The Audiological Connection of Younger Futhark – Part II

The King

Last week in Part I, we learned that Younger Futhark is not a person but the  language of the Vikings written on the Runestones around Scandinavia.  Some of the biggest of these runestones were erected by King Harald I of Denmark, who united Denmark and Norway? But how does he continue the connection from Younger Futhark to Audiology?

Nationalmuseet(2012) states that most of what historians know about Harold is from the runestones in Jelling, Denmark; where Harald I not only erected monuments to his father and mother, but he also gave some insight into himself with a special stone, depicted at right. He lived from about 935 to 985.

Ericsson (2012) indicates that Harold was an unusual Viking, that is if your concept of Vikings is battles and pillage. He was a good king, who brought Christianity to Scandinavia.  Most of the writings say that he was a builder of bridges, ring forts, monuments and other structures.

The Berries

The origin of the name Blåtand or  Bluetooth depends upon the reference.  Legends have it that Harald was fond of blueberries and his teeth were blue from the berries. Others say that the name Bluetooth had nothing do to with blue or teeth.  There is also some discussion about if blueberries were even available in Denmark in the 10th century and thus the consensus seems to be that these were bilberries (left), which would also stain teeth with a blue color.  Deeper research (mostly message boards and scuttlebutt) suggests that Harald may have had a damaged or rotten tooth that had turned black since in the old languages the same word was used for black and blue. Others such as Ericsson (2012) write that Blåtand just means “dark complexion” in the Viking language of Younger Futhark and was simply a comment on his very dark hair, unusual for Vikings.

The Religion

No matter what color his teeth, he was not the typical Viking ruler.  He was forced into Christianity by the German King Otto I  after losing a battel to the Germans, and he was baptized by Poppa, a monk, sometime in the 960s. He ruled as a Christian and most references found him to be fair and kind.

The Wars and Harald’s Demise

Wikipedia (2012) says that peace prevailed throughout Denmark so the king was able to turn his thoughts to foreign enterprises. The area in red is Harald’s territory and the area in pink is that of his allies. in the years 945 and 963, he came to the help of Richard the Fearless of Normandy , while his son conquered Samland (present-day Poland). After the assassination of King Harald Greycloak of Norway, the Danish ruler also managed to force the Norwegians into temporary subjection to himself.

The Norse sagas present Harald in a more negative light. He was forced twice to submit to the renegade Swedish prince Styrbjörn the Strong of the Jomsvikings, first by giving Styrbjörn a fleet and his daughter Tyra, the second time by giving up himself as hostage and an additional fleet. Styrbjörn brought this fleet to Uppsala in Sweden in order to claim the Swedish throne. However, this time Harald broke his oath and fled with his Danes to avoid facing the Swedish army at the Battle of the Fýrisvellir.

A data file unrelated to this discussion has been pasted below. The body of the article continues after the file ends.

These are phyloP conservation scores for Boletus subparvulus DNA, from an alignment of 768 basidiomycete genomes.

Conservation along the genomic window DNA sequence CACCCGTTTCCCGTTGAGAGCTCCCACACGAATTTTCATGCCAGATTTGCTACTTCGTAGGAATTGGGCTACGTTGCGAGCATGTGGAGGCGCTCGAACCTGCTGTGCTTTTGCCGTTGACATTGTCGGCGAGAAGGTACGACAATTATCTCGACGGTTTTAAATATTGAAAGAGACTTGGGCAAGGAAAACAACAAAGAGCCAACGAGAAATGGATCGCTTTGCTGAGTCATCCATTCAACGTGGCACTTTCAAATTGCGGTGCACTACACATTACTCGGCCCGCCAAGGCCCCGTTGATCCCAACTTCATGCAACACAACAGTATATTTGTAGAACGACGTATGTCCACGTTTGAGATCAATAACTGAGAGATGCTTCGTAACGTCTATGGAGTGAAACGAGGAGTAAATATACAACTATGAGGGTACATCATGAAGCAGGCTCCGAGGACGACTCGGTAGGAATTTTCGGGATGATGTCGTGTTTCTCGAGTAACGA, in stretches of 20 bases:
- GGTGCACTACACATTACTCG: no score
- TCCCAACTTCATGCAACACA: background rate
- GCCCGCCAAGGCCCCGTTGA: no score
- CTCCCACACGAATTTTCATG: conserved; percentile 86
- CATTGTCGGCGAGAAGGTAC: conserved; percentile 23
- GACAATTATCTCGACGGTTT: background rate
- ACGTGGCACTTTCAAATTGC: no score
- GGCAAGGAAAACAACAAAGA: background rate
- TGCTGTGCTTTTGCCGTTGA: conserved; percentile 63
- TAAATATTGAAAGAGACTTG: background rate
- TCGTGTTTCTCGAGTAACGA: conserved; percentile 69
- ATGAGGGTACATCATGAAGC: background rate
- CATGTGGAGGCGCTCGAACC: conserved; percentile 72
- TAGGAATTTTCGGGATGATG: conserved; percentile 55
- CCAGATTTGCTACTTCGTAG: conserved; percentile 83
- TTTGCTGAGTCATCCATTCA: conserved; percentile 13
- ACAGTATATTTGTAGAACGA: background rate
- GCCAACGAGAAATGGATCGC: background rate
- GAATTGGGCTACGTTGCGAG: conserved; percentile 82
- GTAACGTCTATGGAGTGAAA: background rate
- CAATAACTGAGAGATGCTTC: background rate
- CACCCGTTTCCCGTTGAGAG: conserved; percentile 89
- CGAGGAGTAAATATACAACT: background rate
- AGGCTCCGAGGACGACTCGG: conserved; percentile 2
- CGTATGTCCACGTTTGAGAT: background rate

After his army was defeated by the Germans in the Shadow of Danevirke in 974, Harald lost control of Norway and the Germans settled back into the border area between Scandinavia and Germany. But the German settlers were driven out of Denmark in 983 by an alliance consisting of Obodrite soldiers and troops loyal to Harald. Soon after, Harald was killed fighting off a rebellion led by his son Swein. He was believed to have died in 985 or 986.

Next week Hearing International will finish the real audiological connection is to Younger Futhark and King Harald I (Bluetooth) – RMT 

Oh yes….in researching this article I also found out that real Viking Helmets do not have horns; the ones with horms must originate from Minnesota!

References:

Ericsson (2012).  King Bluetooth. Retrieved January 22, 2012:  http://www.cellular.co.za/bluetooth_king_harald.htm

Nationalmuseet (2012).  Harold Bluetooth’s Runestone. Retrieved January 22, 2012:  http://jelling.natmus.dk/om_jelling/runestenene/harald_blaatands_runesten/language/uk/

Wikipedia (2012). Harald Bluetooth.  Retrieved January 22, 2012:  http://en.wikipedia.org/wiki/Harald_Bluetooth

About Robert Traynor

Robert M. Traynor is a board certified audiologist with 45 years of clinical practice in audiology. He is a hearing industry consultant, trainer, professor, conference speaker, practice manager, and author. He has 45 years experience teaching courses and training clinicians within the field of audiology with specific emphasis in hearing and tinnitus rehabilitation. Currently, he is an adjunct professor in various university audiology programs.